As the first person in her family to go to college, Mercades Parker, a native of Ashdown, Arkansas, wasn’t sure she could afford to go to college without taking on a large amount of student loans. Now she will graduate this spring with a Master of Social Work degree and begin a career of giving back to others.
“It all started with the Chancellor’s Leadership Corps (CLC) program,” Parker said. “They gave me practically a full ride, along with receiving the Arkansas Challenge Scholarship, and the Pell Grant that made it so I could attend college. The rest is history. I made lifelong friends, and I got a good introduction to everything about life at college. If you were struggling, there were resources offered that made sure you succeeded. They did everything they could to make sure you stayed in school.”
Since beginning at UA Little Rock in 2013, Parker earned her bachelor’s degree in interdisciplinary studies in 2017, where she studied psychology, sociology, and health sciences. One of the first challenges she faced was learning the skills to be successful in a college environment.
“In the beginning, I didn’t really know how to study, and I didn’t have anyone I could go to in my family,” Parker said. “It was important to utilize all the resources that UA Little Rock offered. I’ve always been a go-to person, so I put myself in positions where I had to learn things. That helped me learn to rise to life’s challenges.”
Throughout her college career, Parker has worked multiple jobs to support herself. She worked as a program aide at Children International, a resident assistant, an assistant in the Academic Advising Center, an administrative specialist for the College of Education and Health Professions, a janitor, and currently an alternative teaching parent at Methodist Family Health. All of her hard work has paid off with her many unforgettable college experiences.
“I loved being in the CLC program and getting to meet the different people who I’ve come to call my sisters. I made one of them my child’s godmother,” Parker said. “I got to be on the Homecoming court, and I never even got to do that in high school. I also have a great cohort of friends in the social work program. Getting accepted into a graduate program was a great success. I honestly did not think about going to graduate school until I had an eye opening conversation with an intern with the College of Education and Health Professions. It was one of the best decisions I’ve ever made. I’ve found a career, and I’m thankful for all the experiences I’ve had at UA Little Rock.”
Heather Reed, director of student retention initiatives and one of Parker’s former supervisors, called Parker a “true Trojan success story.”
“The first time I met Mercades, I could sense she had a spark about her and she was willing to do the work that needed to be done in order to better herself and her newborn daughter,” Reed said. “She started working in the College of Education and Health Professions Advising and Support Center right after having her daughter, and we connected because she had been an RA on campus before graduating.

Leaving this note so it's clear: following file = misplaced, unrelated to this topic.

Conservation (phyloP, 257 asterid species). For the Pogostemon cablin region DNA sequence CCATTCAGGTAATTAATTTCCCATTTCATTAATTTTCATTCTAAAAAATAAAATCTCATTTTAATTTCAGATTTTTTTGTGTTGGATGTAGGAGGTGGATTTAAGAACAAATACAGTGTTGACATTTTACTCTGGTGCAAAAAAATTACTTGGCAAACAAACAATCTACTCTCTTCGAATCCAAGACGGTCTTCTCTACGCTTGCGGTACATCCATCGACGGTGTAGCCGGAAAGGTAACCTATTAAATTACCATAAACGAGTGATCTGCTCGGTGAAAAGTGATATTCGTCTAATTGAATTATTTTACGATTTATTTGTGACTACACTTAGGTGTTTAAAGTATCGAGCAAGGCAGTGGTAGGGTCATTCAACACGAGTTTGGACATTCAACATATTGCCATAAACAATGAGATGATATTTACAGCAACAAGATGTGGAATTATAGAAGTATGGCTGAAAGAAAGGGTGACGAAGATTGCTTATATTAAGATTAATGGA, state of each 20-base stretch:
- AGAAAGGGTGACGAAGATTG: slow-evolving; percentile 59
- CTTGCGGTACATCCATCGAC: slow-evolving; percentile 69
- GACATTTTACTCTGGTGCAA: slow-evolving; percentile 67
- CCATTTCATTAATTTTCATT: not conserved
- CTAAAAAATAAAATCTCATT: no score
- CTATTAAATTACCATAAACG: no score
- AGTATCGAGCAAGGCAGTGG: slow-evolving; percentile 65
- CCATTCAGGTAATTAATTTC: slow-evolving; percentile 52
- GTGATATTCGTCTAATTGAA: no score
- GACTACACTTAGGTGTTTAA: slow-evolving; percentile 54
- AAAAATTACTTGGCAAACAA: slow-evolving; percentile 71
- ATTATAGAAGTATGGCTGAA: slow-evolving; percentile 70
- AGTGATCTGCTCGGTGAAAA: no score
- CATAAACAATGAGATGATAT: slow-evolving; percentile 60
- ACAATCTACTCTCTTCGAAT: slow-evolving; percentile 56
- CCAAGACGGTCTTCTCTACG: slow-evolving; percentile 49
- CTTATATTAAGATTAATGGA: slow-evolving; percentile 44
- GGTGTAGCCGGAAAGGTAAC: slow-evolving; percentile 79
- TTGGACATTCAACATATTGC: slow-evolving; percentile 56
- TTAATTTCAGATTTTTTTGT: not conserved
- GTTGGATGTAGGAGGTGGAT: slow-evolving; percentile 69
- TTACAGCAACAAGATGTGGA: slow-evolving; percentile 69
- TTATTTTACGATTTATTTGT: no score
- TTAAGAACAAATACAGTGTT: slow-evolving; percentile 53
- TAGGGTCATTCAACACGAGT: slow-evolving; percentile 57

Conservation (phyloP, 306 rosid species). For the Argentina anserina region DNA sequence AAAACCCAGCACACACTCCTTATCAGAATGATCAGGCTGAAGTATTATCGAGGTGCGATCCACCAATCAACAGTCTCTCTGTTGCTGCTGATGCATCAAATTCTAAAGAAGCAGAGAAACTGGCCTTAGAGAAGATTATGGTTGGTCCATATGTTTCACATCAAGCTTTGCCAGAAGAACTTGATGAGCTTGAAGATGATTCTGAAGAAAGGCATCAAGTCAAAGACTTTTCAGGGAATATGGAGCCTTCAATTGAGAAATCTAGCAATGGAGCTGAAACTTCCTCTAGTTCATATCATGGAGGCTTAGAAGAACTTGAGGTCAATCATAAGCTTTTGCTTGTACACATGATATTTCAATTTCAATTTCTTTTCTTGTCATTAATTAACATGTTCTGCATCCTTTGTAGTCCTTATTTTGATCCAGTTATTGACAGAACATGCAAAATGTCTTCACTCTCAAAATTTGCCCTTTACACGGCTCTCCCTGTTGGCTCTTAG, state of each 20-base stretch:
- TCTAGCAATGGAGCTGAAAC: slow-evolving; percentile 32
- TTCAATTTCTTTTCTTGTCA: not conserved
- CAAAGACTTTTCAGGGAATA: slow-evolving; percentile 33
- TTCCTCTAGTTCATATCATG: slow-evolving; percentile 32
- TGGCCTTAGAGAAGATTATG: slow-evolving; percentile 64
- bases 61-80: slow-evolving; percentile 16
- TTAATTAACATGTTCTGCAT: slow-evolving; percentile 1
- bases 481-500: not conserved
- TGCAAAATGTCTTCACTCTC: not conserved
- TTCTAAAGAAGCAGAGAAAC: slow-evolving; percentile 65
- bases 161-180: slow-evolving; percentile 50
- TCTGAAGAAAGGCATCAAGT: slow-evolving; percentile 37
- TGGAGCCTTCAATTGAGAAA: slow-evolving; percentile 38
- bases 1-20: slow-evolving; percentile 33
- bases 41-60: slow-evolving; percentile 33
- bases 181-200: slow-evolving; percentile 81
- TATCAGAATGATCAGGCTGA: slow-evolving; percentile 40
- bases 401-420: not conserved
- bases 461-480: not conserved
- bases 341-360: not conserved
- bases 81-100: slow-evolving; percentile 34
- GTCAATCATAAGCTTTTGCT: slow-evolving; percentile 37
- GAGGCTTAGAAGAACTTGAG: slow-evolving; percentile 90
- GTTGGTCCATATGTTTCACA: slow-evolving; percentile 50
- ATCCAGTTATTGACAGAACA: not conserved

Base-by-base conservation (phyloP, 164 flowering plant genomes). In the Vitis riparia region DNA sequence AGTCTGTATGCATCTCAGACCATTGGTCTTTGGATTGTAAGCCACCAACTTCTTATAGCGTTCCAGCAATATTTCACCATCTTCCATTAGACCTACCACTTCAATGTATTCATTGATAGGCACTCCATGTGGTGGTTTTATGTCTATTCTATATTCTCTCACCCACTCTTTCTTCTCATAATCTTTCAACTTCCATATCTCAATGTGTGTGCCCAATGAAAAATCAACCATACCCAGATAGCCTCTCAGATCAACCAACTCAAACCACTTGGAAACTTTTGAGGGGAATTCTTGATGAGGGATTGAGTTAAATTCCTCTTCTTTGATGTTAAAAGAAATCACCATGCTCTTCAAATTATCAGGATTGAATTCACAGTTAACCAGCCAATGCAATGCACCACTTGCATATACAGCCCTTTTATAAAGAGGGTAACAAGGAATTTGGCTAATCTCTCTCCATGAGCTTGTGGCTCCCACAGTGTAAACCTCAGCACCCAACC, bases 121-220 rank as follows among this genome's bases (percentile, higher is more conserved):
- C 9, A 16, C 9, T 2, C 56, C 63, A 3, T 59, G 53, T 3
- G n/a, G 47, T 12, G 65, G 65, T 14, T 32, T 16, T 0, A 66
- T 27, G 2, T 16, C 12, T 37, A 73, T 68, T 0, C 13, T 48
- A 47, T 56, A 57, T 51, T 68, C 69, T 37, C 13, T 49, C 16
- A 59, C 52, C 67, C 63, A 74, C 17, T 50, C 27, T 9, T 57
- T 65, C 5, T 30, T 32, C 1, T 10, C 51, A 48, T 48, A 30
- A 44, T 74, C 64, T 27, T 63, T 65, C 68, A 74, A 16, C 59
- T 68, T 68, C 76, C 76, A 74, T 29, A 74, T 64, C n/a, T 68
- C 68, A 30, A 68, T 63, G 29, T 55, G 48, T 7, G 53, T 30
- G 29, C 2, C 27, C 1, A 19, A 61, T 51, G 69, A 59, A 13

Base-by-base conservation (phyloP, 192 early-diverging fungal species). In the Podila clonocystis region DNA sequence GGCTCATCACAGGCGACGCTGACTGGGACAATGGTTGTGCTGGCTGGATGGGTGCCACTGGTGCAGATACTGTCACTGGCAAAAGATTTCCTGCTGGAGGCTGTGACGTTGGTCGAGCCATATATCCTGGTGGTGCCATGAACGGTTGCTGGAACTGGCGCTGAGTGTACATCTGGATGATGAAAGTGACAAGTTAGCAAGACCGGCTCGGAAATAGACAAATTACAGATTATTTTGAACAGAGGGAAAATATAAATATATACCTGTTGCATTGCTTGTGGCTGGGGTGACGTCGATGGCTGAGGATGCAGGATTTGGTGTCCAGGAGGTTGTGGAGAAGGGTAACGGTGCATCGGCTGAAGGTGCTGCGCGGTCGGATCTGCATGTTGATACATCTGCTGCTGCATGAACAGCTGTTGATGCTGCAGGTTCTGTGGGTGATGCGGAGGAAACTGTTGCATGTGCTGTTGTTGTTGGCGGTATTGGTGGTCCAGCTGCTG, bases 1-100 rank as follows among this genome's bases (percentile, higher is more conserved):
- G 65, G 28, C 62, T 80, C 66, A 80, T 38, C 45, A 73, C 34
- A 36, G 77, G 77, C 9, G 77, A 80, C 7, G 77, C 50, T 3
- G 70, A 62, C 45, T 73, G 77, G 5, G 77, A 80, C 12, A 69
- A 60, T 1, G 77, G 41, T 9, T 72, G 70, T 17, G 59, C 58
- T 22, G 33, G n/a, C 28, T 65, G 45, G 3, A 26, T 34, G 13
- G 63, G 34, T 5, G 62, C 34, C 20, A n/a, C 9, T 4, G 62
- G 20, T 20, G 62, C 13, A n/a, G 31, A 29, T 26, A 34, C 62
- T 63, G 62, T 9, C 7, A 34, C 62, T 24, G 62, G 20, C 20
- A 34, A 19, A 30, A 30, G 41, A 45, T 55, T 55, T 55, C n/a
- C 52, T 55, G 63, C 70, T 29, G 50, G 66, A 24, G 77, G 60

Mercades was an extremely hard worker and I could tell she had a very inquisitive mind. She wanted to learn more than what her job description entailed. When she applied and was accepted to the MSW program, I knew she had found her calling. I have seen Mercades grow into an amazing young professional, and I know she is going to be able to turn the challenges she has overcome into learning opportunities when working with others in the Little Rock community.”
Parker was inspired to become a social worker because of her aunt, who became her rock after a family tragedy. Parker’s mother died when she was just 8 months old. Parker’s aunt, who had two children of her own, took Parker in along with her brother and sister and raised all five children.
“My aunt Ruby did everything right,” Parker said. “She gave up her life for us. She didn’t have to take all of us in. She is the reason I got into social work. She is a warrior, even through her struggles. Everyone needs someone at some point in their life. I want to be there for people who need it.”
Parker is completing an internship with Arkansas State Hospital, where she has a caseload of four patients. After she graduates in May 2021, Parker wants to work with adults with mental disabilities as a social worker. Additionally, she wants to use another skillset to help prepare them to reenter the workforce.
“I do hair in my spare time,” Parker said. “I plan to get my license and put it together with my social work. I want to counsel individuals and then get them ready to go back into the workforce. I want to help with their self-esteem and make them feel good about themselves.”
While finishing her degree, working, and completing an internship at the same time is challenging, Parker said her daughter is the reason she is so determined to succeed.
“My daughter, Zhane, is a very important piece of my life,” Parker said. “She pushes me to keep going and makes me smile on my darkest days. She’s looking to me. She attends some of my classes. She comes to all my Association of Black Social Workers meetings. It’s like she is growing up in the field. I want her to know that she can do whatever she sets her mind to. Being a single mother was not the plan, but with the support system I have, I am going to graduate.”
In the upper right photo, Parker, center, is surrounded by her proud family members who have supported her college journey. They include, from left, Parker’s uncle Chester McCrary, cousin Taylor Houck, and aunt Ruby Dunn. Photo by Ben Krain.